Or, use superglue as an adhesive. As an adhesive, it has fantastic tensile strength, but poor shear strength.
Cheers,
LeeTree

Cheers, LeeTree
Remember, Safety Fast!!!

  • Member since
    November 2005
Posted by Anonymous on Sunday, October 12, 2003 10:47 PM
I have a piece of flat hard plastic about 3"X3" I cut a piece of 2" masking tape to apply to the piece of plastic. I use this as a blotter. I also use toothpicks as the applicator. The toothpick can be sharpened with a knife to any size point you may need. When the glue job is complete simply peel off the masking tape and discard.
  • Member since
    November 2005
Posted by Anonymous on Monday, October 13, 2003 9:01 PM
I am using Tenax 7R exclusively for my corvette frame, and I'll be using CA for the plating, because I don't want the Tenax to bleed through the thinner plastic.
I have used LeeTree's method to make simulated welded seams, that seems to work the best.

For wooden models I use carpenter's glue, CA, epoxy, or Ambroid depending on the application.

No tube glue here, I agree with the others' negative comments.
Nruce
  • Member since
    November 2005
Posted by Anonymous on Tuesday, October 14, 2003 9:53 PM
I use Tamiya & Testor's liquid cement. I also use Zap-A-Gap on the harder to join parts.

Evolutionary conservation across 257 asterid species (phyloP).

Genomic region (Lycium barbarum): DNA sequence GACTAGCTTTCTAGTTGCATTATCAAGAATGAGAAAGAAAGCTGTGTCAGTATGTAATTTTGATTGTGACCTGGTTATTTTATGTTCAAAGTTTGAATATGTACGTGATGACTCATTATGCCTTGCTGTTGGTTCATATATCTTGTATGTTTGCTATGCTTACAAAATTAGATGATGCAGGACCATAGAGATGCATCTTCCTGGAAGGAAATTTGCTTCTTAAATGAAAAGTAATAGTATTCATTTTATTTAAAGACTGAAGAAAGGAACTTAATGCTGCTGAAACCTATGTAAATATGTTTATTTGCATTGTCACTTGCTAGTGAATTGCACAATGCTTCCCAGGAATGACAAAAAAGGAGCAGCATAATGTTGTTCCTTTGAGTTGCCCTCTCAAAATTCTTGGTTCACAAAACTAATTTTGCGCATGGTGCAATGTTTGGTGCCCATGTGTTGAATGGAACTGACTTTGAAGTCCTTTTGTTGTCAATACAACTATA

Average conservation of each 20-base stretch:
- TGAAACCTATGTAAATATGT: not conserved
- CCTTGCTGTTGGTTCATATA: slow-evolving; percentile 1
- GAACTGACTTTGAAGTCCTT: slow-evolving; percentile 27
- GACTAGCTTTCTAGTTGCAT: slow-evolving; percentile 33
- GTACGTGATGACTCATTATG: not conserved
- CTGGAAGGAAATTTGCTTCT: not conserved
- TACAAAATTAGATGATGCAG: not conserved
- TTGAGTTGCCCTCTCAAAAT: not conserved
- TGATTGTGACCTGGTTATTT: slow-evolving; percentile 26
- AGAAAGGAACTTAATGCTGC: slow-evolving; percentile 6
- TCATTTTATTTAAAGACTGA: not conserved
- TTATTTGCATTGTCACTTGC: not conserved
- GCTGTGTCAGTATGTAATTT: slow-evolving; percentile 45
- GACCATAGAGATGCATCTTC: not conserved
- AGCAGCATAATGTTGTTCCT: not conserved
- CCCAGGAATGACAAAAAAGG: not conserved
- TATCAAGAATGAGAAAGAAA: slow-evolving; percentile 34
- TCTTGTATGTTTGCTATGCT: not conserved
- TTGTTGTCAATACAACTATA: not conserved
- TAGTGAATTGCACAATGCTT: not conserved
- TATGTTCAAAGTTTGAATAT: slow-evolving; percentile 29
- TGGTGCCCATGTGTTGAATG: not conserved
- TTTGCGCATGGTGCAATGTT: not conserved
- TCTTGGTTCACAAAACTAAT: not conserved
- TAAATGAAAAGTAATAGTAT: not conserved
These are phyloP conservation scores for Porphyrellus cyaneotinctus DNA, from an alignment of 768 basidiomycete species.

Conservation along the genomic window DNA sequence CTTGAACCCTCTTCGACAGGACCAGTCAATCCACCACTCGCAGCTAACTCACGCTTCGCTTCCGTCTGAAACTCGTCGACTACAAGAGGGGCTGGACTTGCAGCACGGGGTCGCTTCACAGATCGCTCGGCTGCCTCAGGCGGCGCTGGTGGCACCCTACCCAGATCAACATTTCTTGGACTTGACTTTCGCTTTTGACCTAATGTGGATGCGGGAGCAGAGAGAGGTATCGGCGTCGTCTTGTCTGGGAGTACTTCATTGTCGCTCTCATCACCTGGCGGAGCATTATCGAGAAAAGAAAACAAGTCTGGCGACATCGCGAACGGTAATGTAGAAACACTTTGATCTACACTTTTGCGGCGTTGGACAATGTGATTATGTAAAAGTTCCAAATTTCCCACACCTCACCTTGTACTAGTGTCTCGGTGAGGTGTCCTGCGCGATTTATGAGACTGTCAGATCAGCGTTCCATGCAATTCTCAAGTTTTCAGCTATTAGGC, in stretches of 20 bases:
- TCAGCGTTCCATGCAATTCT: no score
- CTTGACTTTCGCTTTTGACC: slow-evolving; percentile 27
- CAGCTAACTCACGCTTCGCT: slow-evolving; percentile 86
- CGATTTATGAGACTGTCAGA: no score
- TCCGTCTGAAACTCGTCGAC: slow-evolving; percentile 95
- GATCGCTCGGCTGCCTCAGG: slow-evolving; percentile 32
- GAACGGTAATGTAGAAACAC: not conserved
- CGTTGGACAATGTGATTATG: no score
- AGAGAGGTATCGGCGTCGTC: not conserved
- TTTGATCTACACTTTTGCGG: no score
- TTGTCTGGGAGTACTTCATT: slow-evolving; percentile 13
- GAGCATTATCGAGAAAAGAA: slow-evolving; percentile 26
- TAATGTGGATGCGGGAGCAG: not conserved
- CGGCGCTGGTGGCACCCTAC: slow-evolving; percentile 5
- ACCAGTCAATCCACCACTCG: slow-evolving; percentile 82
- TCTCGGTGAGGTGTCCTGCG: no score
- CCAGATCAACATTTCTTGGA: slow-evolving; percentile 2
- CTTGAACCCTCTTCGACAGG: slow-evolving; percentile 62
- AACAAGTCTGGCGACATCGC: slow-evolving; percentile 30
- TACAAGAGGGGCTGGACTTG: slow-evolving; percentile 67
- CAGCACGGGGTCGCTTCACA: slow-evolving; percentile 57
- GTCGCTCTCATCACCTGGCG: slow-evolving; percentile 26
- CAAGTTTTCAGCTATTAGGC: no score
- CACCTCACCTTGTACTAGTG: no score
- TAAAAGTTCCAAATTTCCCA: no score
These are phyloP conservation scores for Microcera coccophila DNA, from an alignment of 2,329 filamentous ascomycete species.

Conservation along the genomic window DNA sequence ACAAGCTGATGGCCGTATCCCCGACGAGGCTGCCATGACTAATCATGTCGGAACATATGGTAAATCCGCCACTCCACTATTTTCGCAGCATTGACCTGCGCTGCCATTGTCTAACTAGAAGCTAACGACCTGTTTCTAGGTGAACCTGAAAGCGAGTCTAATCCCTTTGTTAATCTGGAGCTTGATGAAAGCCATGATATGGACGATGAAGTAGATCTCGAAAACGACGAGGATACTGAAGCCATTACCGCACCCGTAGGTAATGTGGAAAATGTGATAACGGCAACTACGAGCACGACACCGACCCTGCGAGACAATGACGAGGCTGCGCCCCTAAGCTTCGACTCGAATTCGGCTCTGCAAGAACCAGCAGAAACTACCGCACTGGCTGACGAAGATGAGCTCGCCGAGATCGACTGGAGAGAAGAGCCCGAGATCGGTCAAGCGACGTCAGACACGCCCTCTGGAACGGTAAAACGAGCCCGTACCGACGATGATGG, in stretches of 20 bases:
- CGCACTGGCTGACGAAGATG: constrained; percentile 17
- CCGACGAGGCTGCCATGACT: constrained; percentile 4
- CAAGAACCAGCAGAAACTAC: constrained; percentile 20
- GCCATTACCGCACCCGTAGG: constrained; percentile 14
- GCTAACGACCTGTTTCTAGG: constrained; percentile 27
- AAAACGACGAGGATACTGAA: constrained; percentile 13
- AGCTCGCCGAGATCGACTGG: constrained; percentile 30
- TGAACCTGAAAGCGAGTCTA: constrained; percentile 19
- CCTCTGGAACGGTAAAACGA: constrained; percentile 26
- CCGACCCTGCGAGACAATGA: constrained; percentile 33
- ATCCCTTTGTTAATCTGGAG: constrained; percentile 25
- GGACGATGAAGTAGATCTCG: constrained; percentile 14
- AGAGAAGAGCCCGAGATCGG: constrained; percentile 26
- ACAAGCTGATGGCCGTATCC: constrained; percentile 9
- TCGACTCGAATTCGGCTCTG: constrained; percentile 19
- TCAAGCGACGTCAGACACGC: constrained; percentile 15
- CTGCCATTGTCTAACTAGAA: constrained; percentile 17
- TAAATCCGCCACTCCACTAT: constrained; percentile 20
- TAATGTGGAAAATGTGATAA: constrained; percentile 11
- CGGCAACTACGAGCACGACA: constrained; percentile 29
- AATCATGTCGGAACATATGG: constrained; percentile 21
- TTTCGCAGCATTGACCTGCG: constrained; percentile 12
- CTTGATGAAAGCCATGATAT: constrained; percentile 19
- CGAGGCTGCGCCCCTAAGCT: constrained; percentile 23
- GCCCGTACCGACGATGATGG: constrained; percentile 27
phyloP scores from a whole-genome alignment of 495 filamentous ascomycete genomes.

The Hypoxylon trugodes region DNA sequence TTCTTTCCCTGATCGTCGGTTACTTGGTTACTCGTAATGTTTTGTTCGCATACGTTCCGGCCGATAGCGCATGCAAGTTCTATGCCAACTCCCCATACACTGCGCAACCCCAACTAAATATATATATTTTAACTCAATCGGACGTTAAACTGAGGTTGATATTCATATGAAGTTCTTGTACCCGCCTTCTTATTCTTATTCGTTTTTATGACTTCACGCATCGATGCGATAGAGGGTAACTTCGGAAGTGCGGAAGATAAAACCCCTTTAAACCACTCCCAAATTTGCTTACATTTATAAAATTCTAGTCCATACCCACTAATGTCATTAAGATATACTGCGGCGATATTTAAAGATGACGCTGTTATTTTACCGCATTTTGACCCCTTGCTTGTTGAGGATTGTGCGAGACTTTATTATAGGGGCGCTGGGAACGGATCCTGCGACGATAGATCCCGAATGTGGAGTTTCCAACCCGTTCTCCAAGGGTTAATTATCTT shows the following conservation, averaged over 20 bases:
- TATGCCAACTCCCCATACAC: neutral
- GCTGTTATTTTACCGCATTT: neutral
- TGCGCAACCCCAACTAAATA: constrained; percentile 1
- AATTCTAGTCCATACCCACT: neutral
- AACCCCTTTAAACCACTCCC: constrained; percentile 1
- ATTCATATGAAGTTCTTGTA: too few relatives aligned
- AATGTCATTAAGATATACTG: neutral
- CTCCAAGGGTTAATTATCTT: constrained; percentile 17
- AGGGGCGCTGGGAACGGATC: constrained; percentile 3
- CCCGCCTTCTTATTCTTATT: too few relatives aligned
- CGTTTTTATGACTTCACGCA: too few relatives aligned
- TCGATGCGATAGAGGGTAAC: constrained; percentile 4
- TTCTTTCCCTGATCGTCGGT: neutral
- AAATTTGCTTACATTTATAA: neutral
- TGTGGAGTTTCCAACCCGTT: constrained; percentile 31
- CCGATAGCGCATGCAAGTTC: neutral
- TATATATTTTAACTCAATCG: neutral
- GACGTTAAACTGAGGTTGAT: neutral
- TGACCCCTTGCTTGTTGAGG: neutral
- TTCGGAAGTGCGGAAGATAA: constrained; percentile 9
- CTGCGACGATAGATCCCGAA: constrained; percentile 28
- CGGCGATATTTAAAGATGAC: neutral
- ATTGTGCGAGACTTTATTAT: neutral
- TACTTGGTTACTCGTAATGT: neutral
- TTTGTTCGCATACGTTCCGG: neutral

I haven't used tbe glue since I started using the liquid form.
  • Member since
    December 2002
  • From: Third rock from the sun.
Posted by Woody on Sunday, October 26, 2003 1:26 AM
I don't use tube glue and Testors liquid works better as a brush cleaner than a glue. Ambroid or Tenax applied with a Touch-n-Flow or a drafting pen is what I mostly use nowdays.Wink [;)]

" I wish to have no connection with any ship that does not sail fast; for I intend to go in harm's way." --John Paul Jones
  • Member since
    November 2005
Posted by Anonymous on Sunday, October 26, 2003 1:49 AM
I bought Testors liquid cement 3502, and it stinks..... I use CA glue and occasionally tube glue..........


I guess this is somewhat like airbrushes, you use what your used to using!?
  • Member since
    August 2003
  • From: South Australia
Posted by South Aussie on Sunday, October 26, 2003 5:16 AM
Like Lee Tee haven't used tube glue for about 20 or more years. I now only use liqiud base cements for plastics or super glue for resin or brass.

Wayne I enjoy getting older, especially when I consider the alternative.
  • Member since
    November 2005
Posted by Anonymous on Sunday, October 26, 2003 7:08 AM
Hey Dwight...How do you like the Tamiya thin? Is it really quick drying? Im asking because I picked up a jar a Looooong while back for $1.00....Never even been opened just kinda sitting there in the tool box...
Chris